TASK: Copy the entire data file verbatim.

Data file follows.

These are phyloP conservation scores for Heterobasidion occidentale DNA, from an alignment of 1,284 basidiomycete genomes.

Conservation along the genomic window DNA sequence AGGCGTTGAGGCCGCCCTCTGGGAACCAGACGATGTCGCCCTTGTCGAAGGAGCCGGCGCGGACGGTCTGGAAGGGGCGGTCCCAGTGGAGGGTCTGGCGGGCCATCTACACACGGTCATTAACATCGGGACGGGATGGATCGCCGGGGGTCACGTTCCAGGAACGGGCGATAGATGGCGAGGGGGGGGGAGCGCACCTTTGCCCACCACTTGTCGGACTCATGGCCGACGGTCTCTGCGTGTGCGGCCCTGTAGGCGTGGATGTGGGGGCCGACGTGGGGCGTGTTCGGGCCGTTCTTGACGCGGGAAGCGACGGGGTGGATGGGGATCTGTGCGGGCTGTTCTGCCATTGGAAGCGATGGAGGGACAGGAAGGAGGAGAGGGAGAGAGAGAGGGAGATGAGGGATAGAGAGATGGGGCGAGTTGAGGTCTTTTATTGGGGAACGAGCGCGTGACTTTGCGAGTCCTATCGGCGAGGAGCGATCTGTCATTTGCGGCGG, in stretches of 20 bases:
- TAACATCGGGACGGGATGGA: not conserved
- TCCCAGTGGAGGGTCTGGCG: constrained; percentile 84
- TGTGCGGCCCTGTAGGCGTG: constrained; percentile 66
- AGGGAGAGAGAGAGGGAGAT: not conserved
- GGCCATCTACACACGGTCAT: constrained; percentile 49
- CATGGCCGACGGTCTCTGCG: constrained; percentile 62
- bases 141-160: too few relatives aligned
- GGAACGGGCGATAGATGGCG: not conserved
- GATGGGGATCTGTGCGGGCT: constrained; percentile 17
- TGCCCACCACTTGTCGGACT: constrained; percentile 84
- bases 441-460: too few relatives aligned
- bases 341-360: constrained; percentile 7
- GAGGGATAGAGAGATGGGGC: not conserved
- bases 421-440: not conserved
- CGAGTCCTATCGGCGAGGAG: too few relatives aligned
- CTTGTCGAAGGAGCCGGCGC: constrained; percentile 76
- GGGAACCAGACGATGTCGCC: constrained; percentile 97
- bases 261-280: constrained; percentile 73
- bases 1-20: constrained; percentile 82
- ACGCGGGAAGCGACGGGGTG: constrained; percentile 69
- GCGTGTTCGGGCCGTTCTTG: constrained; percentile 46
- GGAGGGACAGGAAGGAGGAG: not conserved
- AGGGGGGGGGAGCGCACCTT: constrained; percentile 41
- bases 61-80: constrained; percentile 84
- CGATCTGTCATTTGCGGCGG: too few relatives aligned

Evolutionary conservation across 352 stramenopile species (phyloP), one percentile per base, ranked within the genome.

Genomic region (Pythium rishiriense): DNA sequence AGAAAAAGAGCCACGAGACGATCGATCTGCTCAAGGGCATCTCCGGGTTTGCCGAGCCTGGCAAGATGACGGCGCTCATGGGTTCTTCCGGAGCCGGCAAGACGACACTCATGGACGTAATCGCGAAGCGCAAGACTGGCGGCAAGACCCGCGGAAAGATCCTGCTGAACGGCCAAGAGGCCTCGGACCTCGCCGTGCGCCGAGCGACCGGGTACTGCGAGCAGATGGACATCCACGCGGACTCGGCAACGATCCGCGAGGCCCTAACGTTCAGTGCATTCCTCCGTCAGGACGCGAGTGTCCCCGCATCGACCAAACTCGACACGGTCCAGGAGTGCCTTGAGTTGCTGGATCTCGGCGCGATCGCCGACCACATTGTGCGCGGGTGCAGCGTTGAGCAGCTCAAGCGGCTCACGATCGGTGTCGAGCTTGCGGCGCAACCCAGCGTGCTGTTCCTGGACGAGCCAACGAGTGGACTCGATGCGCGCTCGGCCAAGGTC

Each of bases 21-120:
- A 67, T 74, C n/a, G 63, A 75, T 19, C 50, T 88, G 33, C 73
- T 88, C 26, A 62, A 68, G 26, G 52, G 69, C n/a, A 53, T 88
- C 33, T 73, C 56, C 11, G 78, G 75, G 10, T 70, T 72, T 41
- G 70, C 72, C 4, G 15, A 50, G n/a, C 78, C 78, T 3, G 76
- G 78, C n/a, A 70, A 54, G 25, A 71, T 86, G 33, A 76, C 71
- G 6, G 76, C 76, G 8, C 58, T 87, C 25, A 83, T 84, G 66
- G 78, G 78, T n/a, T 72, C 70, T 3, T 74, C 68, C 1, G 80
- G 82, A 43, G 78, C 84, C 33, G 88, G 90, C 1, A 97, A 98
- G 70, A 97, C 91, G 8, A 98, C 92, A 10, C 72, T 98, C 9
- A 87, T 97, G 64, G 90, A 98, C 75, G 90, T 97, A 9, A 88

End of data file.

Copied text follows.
These are phyloP conservation scores for Heterobasidion occidentale DNA, from an alignment of 1,284 basidiomycete genomes.

Conservation along the genomic window DNA sequence AGGCGTTGAGGCCGCCCTCTGGGAACCAGACGATGTCGCCCTTGTCGAAGGAGCCGGCGCGGACGGTCTGGAAGGGGCGGTCCCAGTGGAGGGTCTGGCGGGCCATCTACACACGGTCATTAACATCGGGACGGGATGGATCGCCGGGGGTCACGTTCCAGGAACGGGCGATAGATGGCGAGGGGGGGGGAGCGCACCTTTGCCCACCACTTGTCGGACTCATGGCCGACGGTCTCTGCGTGTGCGGCCCTGTAGGCGTGGATGTGGGGGCCGACGTGGGGCGTGTTCGGGCCGTTCTTGACGCGGGAAGCGACGGGGTGGATGGGGATCTGTGCGGGCTGTTCTGCCATTGGAAGCGATGGAGGGACAGGAAGGAGGAGAGGGAGAGAGAGAGGGAGATGAGGGATAGAGAGATGGGGCGAGTTGAGGTCTTTTATTGGGGAACGAGCGCGTGACTTTGCGAGTCCTATCGGCGAGGAGCGATCTGTCATTTGCGGCGG, in stretches of 20 bases:
- TAACATCGGGACGGGATGGA: not conserved
- TCCCAGTGGAGGGTCTGGCG: constrained; percentile 84
- TGTGCGGCCCTGTAGGCGTG: constrained; percentile 66
- AGGGAGAGAGAGAGGGAGAT: not conserved
- GGCCATCTACACACGGTCAT: constrained; percentile 49
- CATGGCCGACGGTCTCTGCG: constrained; percentile 62
- bases 141-160: too few relatives aligned
- GGAACGGGCGATAGATGGCG: not conserved
- GATGGGGATCTGTGCGGGCT: constrained; percentile 17
- TGCCCACCACTTGTCGGACT: constrained; percentile 84
- bases 441-460: too few relatives aligned
- bases 341-360: constrained; percentile 7
- GAGGGATAGAGAGATGGGGC: not conserved
- bases 421-440: not conserved
- CGAGTCCTATCGGCGAGGAG: too few relatives aligned
- CTTGTCGAAGGAGCCGGCGC: constrained; percentile 76
- GGGAACCAGACGATGTCGCC: constrained; percentile 97
- bases 261-280: constrained; percentile 73
- bases 1-20: constrained; percentile 82
- ACGCGGGAAGCGACGGGGTG: constrained; percentile 69
- GCGTGTTCGGGCCGTTCTTG: constrained; percentile 46
- GGAGGGACAGGAAGGAGGAG: not conserved
- AGGGGGGGGGAGCGCACCTT: constrained; percentile 41
- bases 61-80: constrained; percentile 84
- CGATCTGTCATTTGCGGCGG: too few relatives aligned

Evolutionary conservation across 352 stramenopile species (phyloP), one percentile per base, ranked within the genome.

Genomic region (Pythium rishiriense): DNA sequence AGAAAAAGAGCCACGAGACGATCGATCTGCTCAAGGGCATCTCCGGGTTTGCCGAGCCTGGCAAGATGACGGCGCTCATGGGTTCTTCCGGAGCCGGCAAGACGACACTCATGGACGTAATCGCGAAGCGCAAGACTGGCGGCAAGACCCGCGGAAAGATCCTGCTGAACGGCCAAGAGGCCTCGGACCTCGCCGTGCGCCGAGCGACCGGGTACTGCGAGCAGATGGACATCCACGCGGACTCGGCAACGATCCGCGAGGCCCTAACGTTCAGTGCATTCCTCCGTCAGGACGCGAGTGTCCCCGCATCGACCAAACTCGACACGGTCCAGGAGTGCCTTGAGTTGCTGGATCTCGGCGCGATCGCCGACCACATTGTGCGCGGGTGCAGCGTTGAGCAGCTCAAGCGGCTCACGATCGGTGTCGAGCTTGCGGCGCAACCCAGCGTGCTGTTCCTGGACGAGCCAACGAGTGGACTCGATGCGCGCTCGGCCAAGGTC

Each of bases 21-120:
- A 67, T 74, C n/a, G 63, A 75, T 19, C 50, T 88, G 33, C 73
- T 88, C 26, A 62, A 68, G 26, G 52, G 69, C n/a, A 53, T 88
- C 33, T 73, C 56, C 11, G 78, G 75, G 10, T 70, T 72, T 41
- G 70, C 72, C 4, G 15, A 50, G n/a, C 78, C 78, T 3, G 76
- G 78, C n/a, A 70, A 54, G 25, A 71, T 86, G 33, A 76, C 71
- G 6, G 76, C 76, G 8, C 58, T 87, C 25, A 83, T 84, G 66
- G 78, G 78, T n/a, T 72, C 70, T 3, T 74, C 68, C 1, G 80
- G 82, A 43, G 78, C 84, C 33, G 88, G 90, C 1, A 97, A 98
- G 70, A 97, C 91, G 8, A 98, C 92, A 10, C 72, T 98, C 9
- A 87, T 97, G 64, G 90, A 98, C 75, G 90, T 97, A 9, A 88